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Teaching Your Children About Self-Control

Written By Jana Angeles 

 Self-Control is a continuous learning process for growing kids and in this day and age, we shouldn’t let teachers do the work when it comes to discipline. Some parents think it’s not their responsibility to do this, but when it comes to adapting appropriate, respectful behaviour, you are the role model they look up to. How you act, what boundaries you set and how you respond to situations are paramount when it comes to your children learning about self-control. There are many benefits in teaching kids about self-control. These include: achieving more important goals in life, learning the importance of academia and treating others with kindness and respect. You don’t have to be the “bossy” parent when it comes to self-control. Find the balance between being firm and lenient at the same time. 

So, what effective strategies can you implement when it comes to self-control? 

Changing The Situation 

Are you tired of your kids eating ice cream before they’ve eaten dinner? Do they keep fighting with each other? A simple way in teaching kids how to adapt good habits of self-control is to take care of the situation yourself. Have a “no sweet food” policy for a month and avoid taking the kids with you when it comes to grocery shopping. Mention that it’s only a “once a month” type of treat to have ice cream.   

If the kids keep constantly fighting, move one child into an area that separates them from one another. This will allow any sort of conflict to fizzle down in the meantime. You have the ability to change the situation and you can call the shots to manage the kids. This will also teach them the lesson that they can’t always have it their way if they consistently act up and break the rules. 

Open Them Up To New Ways of Thinking  

Some of us like to stick to traditional methods, others like to try new ways all the time. Each parent has different habits when it comes to undertaking certain tasks. Whether it’s doing house chores or working to pay the bills, we should allow our children to adapt methods that work for them when it comes to their school work. You’ll find that your children learn differently and you’ve got to find ways that nurture their learning style when it comes to daily activities. Try to visually map out tasks your children need to undertake when it comes to housework. When it comes to doing assignments, help manage them into smaller tasks they need to accomplish. Helping your kids be open to new ways of thinking can help them pick up healthy habits when finishing an important task. Help them learn the balance between work and play.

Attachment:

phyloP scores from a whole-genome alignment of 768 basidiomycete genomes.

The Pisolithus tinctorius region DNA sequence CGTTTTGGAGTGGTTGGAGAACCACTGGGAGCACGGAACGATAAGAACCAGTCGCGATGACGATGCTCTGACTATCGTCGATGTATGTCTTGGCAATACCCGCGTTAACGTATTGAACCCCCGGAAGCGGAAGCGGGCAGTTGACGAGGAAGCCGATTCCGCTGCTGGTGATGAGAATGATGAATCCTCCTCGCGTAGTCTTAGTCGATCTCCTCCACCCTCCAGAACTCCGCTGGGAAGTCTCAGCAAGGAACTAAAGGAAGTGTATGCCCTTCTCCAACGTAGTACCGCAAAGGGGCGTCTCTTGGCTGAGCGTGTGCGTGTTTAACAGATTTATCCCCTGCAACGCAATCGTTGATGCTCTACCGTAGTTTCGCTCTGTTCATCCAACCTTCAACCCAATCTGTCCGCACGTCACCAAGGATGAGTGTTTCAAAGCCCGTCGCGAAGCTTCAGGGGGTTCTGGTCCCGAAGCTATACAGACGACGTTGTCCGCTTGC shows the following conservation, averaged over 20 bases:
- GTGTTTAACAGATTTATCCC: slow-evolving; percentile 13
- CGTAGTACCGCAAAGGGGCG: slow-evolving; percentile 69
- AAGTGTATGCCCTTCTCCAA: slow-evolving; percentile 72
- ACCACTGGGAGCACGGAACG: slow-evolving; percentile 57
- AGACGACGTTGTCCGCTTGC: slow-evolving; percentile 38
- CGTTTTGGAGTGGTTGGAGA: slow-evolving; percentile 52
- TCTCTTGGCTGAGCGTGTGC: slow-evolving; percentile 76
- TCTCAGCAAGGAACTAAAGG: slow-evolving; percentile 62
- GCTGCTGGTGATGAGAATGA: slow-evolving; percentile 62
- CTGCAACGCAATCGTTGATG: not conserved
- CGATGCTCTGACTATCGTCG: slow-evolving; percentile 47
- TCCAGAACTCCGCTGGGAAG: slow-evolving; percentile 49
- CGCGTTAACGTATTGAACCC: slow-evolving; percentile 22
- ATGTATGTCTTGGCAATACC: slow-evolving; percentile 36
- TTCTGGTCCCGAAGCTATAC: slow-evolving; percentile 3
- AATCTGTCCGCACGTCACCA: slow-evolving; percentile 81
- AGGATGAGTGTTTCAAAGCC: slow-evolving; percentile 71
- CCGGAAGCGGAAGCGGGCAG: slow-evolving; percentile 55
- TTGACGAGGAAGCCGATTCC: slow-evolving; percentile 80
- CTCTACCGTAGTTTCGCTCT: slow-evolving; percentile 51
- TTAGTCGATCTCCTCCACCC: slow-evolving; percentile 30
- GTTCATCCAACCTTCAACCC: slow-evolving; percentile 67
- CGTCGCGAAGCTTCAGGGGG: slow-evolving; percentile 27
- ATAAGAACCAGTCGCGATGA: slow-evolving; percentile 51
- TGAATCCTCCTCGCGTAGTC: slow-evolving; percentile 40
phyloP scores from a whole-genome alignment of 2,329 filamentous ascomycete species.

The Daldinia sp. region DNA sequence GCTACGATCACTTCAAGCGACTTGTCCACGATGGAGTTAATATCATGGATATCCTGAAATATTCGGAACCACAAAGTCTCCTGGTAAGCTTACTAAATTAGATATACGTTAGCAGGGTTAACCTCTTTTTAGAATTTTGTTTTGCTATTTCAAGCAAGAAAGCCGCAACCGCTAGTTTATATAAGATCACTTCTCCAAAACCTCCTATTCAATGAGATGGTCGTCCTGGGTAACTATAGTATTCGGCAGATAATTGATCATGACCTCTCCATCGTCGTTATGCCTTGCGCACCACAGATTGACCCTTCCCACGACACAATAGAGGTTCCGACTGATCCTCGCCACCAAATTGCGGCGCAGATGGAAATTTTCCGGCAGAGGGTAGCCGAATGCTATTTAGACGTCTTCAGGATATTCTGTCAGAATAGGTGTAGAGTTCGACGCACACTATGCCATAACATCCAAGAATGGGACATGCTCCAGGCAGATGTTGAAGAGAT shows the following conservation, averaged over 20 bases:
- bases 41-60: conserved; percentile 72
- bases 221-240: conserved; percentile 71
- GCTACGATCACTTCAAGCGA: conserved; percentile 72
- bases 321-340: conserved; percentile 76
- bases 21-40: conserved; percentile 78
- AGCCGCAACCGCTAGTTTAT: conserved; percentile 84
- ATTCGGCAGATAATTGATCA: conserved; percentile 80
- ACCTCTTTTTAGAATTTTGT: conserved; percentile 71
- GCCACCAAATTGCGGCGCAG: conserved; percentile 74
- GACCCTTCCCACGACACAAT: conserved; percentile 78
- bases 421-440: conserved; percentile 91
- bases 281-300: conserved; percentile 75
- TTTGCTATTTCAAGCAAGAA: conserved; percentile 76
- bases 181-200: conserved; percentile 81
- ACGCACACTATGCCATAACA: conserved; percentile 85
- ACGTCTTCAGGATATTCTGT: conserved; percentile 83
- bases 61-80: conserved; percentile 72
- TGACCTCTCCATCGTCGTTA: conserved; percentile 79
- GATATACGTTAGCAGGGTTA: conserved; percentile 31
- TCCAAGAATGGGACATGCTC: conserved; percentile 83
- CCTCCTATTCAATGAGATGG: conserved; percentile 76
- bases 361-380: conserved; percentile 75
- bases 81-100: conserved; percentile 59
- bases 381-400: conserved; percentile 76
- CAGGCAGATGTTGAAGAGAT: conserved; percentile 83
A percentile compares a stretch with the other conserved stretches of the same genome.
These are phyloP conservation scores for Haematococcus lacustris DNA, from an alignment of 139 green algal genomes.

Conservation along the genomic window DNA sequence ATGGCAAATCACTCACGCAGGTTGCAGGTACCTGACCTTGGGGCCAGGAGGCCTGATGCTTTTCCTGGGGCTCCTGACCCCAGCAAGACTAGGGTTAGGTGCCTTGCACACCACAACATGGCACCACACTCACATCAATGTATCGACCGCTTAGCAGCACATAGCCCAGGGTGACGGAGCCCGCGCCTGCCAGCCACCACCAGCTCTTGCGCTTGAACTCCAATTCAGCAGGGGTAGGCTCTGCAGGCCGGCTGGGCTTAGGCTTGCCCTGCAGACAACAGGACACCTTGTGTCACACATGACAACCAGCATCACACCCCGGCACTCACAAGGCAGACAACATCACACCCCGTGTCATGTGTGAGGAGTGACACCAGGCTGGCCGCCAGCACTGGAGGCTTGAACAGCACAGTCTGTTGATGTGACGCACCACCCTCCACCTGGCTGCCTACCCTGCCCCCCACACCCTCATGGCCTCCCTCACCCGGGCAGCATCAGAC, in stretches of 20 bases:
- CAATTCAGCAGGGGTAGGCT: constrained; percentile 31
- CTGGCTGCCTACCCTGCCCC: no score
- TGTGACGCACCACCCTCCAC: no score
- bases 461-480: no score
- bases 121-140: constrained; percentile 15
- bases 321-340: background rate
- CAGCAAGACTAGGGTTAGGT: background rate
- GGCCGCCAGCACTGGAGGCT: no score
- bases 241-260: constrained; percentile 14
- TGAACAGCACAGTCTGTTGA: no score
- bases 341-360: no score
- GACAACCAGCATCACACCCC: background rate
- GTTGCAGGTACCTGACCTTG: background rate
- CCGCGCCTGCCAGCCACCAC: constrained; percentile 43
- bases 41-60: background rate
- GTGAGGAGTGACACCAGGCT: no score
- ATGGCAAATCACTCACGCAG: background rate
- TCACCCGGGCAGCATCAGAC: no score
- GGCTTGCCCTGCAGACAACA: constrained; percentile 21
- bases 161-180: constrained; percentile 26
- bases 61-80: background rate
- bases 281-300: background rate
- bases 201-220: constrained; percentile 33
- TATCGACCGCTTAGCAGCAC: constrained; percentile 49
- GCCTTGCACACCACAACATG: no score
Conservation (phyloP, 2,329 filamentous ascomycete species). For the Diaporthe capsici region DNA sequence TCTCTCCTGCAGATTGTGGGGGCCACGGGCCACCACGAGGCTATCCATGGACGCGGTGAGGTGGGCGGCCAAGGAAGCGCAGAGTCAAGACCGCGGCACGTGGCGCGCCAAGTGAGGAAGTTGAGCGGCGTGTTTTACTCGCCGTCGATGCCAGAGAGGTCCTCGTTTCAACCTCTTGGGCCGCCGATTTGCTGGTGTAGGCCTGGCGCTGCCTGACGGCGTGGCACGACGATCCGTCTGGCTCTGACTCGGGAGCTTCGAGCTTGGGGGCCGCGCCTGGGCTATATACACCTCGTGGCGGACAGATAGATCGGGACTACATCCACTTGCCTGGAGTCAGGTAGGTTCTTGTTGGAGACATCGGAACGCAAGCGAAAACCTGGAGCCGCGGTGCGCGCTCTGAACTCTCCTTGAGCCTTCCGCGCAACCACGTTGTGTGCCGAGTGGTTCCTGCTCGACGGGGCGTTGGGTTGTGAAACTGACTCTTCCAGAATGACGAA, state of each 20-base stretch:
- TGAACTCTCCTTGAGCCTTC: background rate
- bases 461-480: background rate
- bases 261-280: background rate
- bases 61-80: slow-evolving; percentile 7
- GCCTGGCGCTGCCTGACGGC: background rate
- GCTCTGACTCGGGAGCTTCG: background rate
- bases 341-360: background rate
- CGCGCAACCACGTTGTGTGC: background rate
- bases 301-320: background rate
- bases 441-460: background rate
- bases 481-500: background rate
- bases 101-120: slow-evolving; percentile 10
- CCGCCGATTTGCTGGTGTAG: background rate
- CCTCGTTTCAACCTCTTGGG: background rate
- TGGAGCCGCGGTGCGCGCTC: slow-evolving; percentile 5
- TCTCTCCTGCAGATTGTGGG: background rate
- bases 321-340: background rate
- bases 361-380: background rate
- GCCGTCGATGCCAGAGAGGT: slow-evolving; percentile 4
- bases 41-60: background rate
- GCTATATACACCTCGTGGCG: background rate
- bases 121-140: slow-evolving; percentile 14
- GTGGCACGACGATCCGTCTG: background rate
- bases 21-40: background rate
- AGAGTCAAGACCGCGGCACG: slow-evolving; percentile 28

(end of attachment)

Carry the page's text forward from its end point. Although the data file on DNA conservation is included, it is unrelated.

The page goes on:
Teach Them How To Respond In Certain Situations  

Children are unpredictable when it comes to their emotions. They’re still trying to discover their identity and continuously learning how to respond to situations that may create frustration, anger, fear or anxiety. To prevent them from lashing out, throwing tantrums or bursting into tears, get them ready to do some role-play scenarios with you. 

For example, if you teach your children what to do in a situation where they are being bullied, pretend you’re the bully and do a scene where you are calling them names. Ask them how they would respond to that situation. Let them have a go first and then teach them what the appropriate response would be when they come across a bully. It’s also important to teach your kids when to ask for help when a situation escalates that could possibly put them or others in danger. Learn how to effectively communicate with each other about self-control and give your child a chance to speak up when need be. 

Self-control is important to teach at an early age. As your kids grow older, they will have to face scenarios requiring them to be resilient, patient and proactive. Make sure to teach them the benefits of discipline and motivation but also consistently check in to see if they are not putting themselves in dangerous or harmful situations.  

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